Photo: Peter Meretsky
Leaf blowers are versatile machines. They can take the raking out of autumn cleanup, and also double as driveway sweepers or snow clearers. Some models vacuum; others bag mulch, clean gutters, or spray trees.

Of course, the bigger the blower, the more noise it makes, which is why these tools have their detractors. Some towns restrict decibel levels and hours of operation, while others have banned them outright. (Manufacturers have come back with mufflers for gas-powered blowers, although you'll still need ear protection.) But all that power serves a purpose: Blowers are the easiest way to quickly gather big messes of leaves into manageable piles.

There's a type of blower to suit every yard, from small electric handhelds ($40 to $70) to beefier gas-powered backpack models ($200 to $400) or powerful walk-behind machines ($600 to $1,000). Homeowners often err by buying an underpowered machine, says Roger Cook, This Old House landscape contractor. "It really takes a lot of energy to lift and move wet leaves," he says. "The little ones just can't handle the volume, and the ones that mulch could choke on a big pile."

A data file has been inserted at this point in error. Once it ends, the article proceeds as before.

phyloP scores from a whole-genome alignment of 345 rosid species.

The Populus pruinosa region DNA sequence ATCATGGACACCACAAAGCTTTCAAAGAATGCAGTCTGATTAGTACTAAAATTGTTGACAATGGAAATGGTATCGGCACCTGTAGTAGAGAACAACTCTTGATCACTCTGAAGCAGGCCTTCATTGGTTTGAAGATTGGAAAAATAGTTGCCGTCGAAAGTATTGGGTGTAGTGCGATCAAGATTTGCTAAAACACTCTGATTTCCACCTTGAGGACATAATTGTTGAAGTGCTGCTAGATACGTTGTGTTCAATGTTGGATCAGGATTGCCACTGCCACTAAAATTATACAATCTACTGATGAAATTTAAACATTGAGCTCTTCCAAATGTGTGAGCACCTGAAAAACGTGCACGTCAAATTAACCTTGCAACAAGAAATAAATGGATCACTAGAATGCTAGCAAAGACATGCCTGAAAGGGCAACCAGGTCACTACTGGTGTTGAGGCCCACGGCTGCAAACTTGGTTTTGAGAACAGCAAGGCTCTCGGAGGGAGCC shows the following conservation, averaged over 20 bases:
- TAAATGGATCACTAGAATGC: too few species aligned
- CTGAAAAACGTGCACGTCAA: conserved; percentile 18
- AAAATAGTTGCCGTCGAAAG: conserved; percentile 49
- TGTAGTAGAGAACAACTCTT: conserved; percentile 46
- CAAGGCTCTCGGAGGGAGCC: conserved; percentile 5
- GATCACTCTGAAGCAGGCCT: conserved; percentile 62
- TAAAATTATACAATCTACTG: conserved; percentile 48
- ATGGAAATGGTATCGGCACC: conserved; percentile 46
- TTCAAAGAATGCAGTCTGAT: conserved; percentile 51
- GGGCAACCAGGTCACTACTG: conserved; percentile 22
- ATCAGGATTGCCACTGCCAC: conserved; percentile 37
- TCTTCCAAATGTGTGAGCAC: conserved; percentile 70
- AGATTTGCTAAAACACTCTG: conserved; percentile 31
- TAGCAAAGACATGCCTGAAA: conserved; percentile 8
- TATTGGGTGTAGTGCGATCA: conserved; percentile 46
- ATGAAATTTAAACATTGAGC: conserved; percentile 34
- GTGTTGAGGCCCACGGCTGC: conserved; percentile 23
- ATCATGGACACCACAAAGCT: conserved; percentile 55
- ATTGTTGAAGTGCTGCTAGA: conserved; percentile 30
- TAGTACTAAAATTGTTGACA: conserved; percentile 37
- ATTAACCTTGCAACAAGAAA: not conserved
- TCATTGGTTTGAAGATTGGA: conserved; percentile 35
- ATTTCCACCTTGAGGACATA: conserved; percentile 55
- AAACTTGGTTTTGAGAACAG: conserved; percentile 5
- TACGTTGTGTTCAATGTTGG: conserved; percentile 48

Roger's strategy is to start near the house and blast beds and shrubs, collecting leaves into heaps or rows. But even the biggest blower will reach its limits if the leaves are just too heavy. So to move a big pile, don't wade into it head-on; start at the edge and back yourself into the bulk. Better yet, blow the leaves onto a tarp you can drag—quietly—to the compost pile. Your neighbors will thank you.

Gas Blowers
More power (and noise) than electric, with a reach beyond the limits of an extension cord. Two-cycle engines require a mix of gas and oil. See images 1-3.

Electric Blowers
Less powerful than gas, but lighter and quieter (you still need hearing protection)—and no exhaust fumes. See images 4-6.
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